The pilgrimage to Kumano Sanzan is extremely relaxing and there is fortunately a lot of shade. I can see why it is one of the most sought-out journeys in Japan. If you only have time to see one of them, definitely go to the Grand Shrine in Nachi Falls!
We stopped for a quick bite to eat at Cafe Alma at the base of the last shrine. I couldn’t helped but laugh because “Alma” is actually the name of my obscure home town…
Since we were making perfect time, we decided to ride for 30 mins and stop at a small hotsprings town in the mountains called Yunomine Onsen. It looks big from the first picture I took, but it’s actually quite small. It’s comparable to the onsen you’d find in Takasaki or Gifu but still has a lot of unique charm. Yunomine has a few public baths but mostly consists of private ryokans. It’s perfect for travelers to stop at for a quick break, however. After some debate, we decided to try the medicine bath with sulfur water from the natural hotspring. It’s extremely hot but it’s supposed to relax and heal your muscles. I lucked out and had a private bath completely to myself for a while!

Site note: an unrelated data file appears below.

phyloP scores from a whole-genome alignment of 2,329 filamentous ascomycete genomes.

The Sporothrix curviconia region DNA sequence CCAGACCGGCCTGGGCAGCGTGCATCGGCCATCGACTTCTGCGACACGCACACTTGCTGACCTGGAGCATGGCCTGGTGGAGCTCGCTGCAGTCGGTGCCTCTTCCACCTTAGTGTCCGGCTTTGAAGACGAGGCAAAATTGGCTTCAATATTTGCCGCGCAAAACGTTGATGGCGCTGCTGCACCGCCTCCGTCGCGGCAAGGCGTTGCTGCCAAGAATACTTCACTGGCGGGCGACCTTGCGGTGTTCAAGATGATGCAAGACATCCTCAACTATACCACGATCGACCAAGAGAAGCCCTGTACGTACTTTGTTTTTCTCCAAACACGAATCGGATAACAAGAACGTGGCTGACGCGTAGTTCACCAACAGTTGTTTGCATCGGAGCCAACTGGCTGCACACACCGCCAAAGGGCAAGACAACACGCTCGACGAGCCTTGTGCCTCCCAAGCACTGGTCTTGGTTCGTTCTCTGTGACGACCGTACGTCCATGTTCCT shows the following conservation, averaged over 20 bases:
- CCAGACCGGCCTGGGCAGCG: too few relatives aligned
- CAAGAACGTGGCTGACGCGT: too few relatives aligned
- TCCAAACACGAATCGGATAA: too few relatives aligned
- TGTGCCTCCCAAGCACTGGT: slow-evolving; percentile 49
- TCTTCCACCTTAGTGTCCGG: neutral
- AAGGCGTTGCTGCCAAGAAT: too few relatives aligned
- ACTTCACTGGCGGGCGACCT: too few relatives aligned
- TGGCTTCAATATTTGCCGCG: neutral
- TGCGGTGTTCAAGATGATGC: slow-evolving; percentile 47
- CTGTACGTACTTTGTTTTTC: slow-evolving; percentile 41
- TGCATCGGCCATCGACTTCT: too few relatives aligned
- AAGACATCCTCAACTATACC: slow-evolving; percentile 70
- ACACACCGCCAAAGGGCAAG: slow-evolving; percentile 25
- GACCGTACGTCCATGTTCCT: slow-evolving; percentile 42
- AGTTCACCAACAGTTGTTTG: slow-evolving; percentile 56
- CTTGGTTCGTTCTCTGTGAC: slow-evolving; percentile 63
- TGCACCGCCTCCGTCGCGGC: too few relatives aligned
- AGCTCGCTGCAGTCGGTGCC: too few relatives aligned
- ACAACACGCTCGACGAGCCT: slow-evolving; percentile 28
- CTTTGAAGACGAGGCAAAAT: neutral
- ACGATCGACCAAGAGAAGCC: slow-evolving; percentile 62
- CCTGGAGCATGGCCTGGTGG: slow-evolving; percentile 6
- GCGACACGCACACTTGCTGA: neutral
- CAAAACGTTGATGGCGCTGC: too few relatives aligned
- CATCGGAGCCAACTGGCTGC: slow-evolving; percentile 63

I spent about an hour in the bath house, and when I got out my driver had bought some eggs for us to boil in the hot water that was flowing through the town. The eggs tasted absolutely delicious! Hotspring-boiled food is one of the most unique dining experiences in Japan.
Then the rain hit…
We packed up all of our things and were about to take off when suddenly it started downpouring. We debated about heading out because we had proper rain gear packed, but since we planned on driving deep into the mountains it wasn’t safe. My sponsor called the ryokan he had booked and was able to change the reservation to the following day, but we were temporarily at a loss of what to do.